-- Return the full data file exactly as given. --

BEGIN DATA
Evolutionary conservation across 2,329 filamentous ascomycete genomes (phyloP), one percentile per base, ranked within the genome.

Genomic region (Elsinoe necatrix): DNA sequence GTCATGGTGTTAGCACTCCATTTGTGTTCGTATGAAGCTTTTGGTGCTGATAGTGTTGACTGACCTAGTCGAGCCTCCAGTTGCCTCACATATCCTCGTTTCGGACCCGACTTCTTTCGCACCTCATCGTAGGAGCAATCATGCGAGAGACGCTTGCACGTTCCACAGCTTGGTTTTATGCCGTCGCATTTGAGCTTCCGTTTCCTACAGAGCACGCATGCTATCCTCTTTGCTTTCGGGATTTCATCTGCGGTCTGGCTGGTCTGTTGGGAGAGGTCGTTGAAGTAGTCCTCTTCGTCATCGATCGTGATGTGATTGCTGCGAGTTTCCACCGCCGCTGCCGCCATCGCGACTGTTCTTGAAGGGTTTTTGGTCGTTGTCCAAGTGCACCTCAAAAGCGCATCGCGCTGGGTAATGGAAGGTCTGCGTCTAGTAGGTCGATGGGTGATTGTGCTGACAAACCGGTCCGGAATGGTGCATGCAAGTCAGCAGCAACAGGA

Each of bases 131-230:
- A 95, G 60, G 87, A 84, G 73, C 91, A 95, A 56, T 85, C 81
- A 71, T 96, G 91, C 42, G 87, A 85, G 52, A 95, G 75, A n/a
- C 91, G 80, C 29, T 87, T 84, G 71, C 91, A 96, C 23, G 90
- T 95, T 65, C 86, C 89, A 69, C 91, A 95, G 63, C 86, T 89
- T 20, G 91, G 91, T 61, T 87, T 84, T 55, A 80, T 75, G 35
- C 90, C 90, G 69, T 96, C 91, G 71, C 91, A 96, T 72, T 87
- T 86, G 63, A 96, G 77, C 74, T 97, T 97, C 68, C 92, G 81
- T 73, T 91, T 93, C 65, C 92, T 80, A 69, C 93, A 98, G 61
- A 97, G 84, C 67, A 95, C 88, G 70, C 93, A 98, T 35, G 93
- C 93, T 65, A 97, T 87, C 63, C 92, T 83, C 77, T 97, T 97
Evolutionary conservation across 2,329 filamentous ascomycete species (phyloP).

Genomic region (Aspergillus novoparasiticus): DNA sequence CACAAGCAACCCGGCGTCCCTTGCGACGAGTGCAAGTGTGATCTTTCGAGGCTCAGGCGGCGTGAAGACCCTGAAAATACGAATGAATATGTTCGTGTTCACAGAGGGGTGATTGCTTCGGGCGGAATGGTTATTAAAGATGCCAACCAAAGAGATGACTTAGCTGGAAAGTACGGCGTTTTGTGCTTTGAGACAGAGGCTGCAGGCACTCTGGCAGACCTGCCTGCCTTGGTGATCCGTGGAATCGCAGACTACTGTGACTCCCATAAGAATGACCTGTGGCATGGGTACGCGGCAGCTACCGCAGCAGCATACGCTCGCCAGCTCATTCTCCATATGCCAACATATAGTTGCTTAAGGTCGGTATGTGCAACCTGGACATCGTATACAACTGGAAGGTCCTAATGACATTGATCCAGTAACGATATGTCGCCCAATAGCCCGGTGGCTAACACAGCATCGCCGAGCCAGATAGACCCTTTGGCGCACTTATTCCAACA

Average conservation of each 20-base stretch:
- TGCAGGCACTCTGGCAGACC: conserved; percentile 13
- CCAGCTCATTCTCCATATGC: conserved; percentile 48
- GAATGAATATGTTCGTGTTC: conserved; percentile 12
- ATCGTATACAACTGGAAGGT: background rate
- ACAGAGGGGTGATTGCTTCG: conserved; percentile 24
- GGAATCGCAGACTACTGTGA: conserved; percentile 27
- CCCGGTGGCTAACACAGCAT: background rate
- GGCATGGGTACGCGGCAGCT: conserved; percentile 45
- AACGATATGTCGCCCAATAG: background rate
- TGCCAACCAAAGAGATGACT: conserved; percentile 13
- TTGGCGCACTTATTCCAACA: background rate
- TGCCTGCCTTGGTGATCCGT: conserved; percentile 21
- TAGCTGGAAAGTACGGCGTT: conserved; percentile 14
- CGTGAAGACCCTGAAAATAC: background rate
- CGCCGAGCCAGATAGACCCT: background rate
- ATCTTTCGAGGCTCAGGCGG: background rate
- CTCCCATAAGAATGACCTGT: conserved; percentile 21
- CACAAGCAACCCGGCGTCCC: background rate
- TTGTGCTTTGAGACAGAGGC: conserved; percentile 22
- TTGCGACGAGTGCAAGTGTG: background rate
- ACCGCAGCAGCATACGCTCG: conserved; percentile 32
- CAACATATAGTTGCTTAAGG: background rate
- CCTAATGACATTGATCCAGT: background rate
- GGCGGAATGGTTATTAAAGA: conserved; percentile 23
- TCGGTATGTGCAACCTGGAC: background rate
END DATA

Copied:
Evolutionary conservation across 2,329 filamentous ascomycete genomes (phyloP), one percentile per base, ranked within the genome.

Genomic region (Elsinoe necatrix): DNA sequence GTCATGGTGTTAGCACTCCATTTGTGTTCGTATGAAGCTTTTGGTGCTGATAGTGTTGACTGACCTAGTCGAGCCTCCAGTTGCCTCACATATCCTCGTTTCGGACCCGACTTCTTTCGCACCTCATCGTAGGAGCAATCATGCGAGAGACGCTTGCACGTTCCACAGCTTGGTTTTATGCCGTCGCATTTGAGCTTCCGTTTCCTACAGAGCACGCATGCTATCCTCTTTGCTTTCGGGATTTCATCTGCGGTCTGGCTGGTCTGTTGGGAGAGGTCGTTGAAGTAGTCCTCTTCGTCATCGATCGTGATGTGATTGCTGCGAGTTTCCACCGCCGCTGCCGCCATCGCGACTGTTCTTGAAGGGTTTTTGGTCGTTGTCCAAGTGCACCTCAAAAGCGCATCGCGCTGGGTAATGGAAGGTCTGCGTCTAGTAGGTCGATGGGTGATTGTGCTGACAAACCGGTCCGGAATGGTGCATGCAAGTCAGCAGCAACAGGA

Each of bases 131-230:
- A 95, G 60, G 87, A 84, G 73, C 91, A 95, A 56, T 85, C 81
- A 71, T 96, G 91, C 42, G 87, A 85, G 52, A 95, G 75, A n/a
- C 91, G 80, C 29, T 87, T 84, G 71, C 91, A 96, C 23, G 90
- T 95, T 65, C 86, C 89, A 69, C 91, A 95, G 63, C 86, T 89
- T 20, G 91, G 91, T 61, T 87, T 84, T 55, A 80, T 75, G 35
- C 90, C 90, G 69, T 96, C 91, G 71, C 91, A 96, T 72, T 87
- T 86, G 63, A 96, G 77, C 74, T 97, T 97, C 68, C 92, G 81
- T 73, T 91, T 93, C 65, C 92, T 80, A 69, C 93, A 98, G 61
- A 97, G 84, C 67, A 95, C 88, G 70, C 93, A 98, T 35, G 93
- C 93, T 65, A 97, T 87, C 63, C 92, T 83, C 77, T 97, T 97
Evolutionary conservation across 2,329 filamentous ascomycete species (phyloP).

Genomic region (Aspergillus novoparasiticus): DNA sequence CACAAGCAACCCGGCGTCCCTTGCGACGAGTGCAAGTGTGATCTTTCGAGGCTCAGGCGGCGTGAAGACCCTGAAAATACGAATGAATATGTTCGTGTTCACAGAGGGGTGATTGCTTCGGGCGGAATGGTTATTAAAGATGCCAACCAAAGAGATGACTTAGCTGGAAAGTACGGCGTTTTGTGCTTTGAGACAGAGGCTGCAGGCACTCTGGCAGACCTGCCTGCCTTGGTGATCCGTGGAATCGCAGACTACTGTGACTCCCATAAGAATGACCTGTGGCATGGGTACGCGGCAGCTACCGCAGCAGCATACGCTCGCCAGCTCATTCTCCATATGCCAACATATAGTTGCTTAAGGTCGGTATGTGCAACCTGGACATCGTATACAACTGGAAGGTCCTAATGACATTGATCCAGTAACGATATGTCGCCCAATAGCCCGGTGGCTAACACAGCATCGCCGAGCCAGATAGACCCTTTGGCGCACTTATTCCAACA

Average conservation of each 20-base stretch:
- TGCAGGCACTCTGGCAGACC: conserved; percentile 13
- CCAGCTCATTCTCCATATGC: conserved; percentile 48
- GAATGAATATGTTCGTGTTC: conserved; percentile 12
- ATCGTATACAACTGGAAGGT: background rate
- ACAGAGGGGTGATTGCTTCG: conserved; percentile 24
- GGAATCGCAGACTACTGTGA: conserved; percentile 27
- CCCGGTGGCTAACACAGCAT: background rate
- GGCATGGGTACGCGGCAGCT: conserved; percentile 45
- AACGATATGTCGCCCAATAG: background rate
- TGCCAACCAAAGAGATGACT: conserved; percentile 13
- TTGGCGCACTTATTCCAACA: background rate
- TGCCTGCCTTGGTGATCCGT: conserved; percentile 21
- TAGCTGGAAAGTACGGCGTT: conserved; percentile 14
- CGTGAAGACCCTGAAAATAC: background rate
- CGCCGAGCCAGATAGACCCT: background rate
- ATCTTTCGAGGCTCAGGCGG: background rate
- CTCCCATAAGAATGACCTGT: conserved; percentile 21
- CACAAGCAACCCGGCGTCCC: background rate
- TTGTGCTTTGAGACAGAGGC: conserved; percentile 22
- TTGCGACGAGTGCAAGTGTG: background rate
- ACCGCAGCAGCATACGCTCG: conserved; percentile 32
- CAACATATAGTTGCTTAAGG: background rate
- CCTAATGACATTGATCCAGT: background rate
- GGCGGAATGGTTATTAAAGA: conserved; percentile 23
- TCGGTATGTGCAACCTGGAC: background rate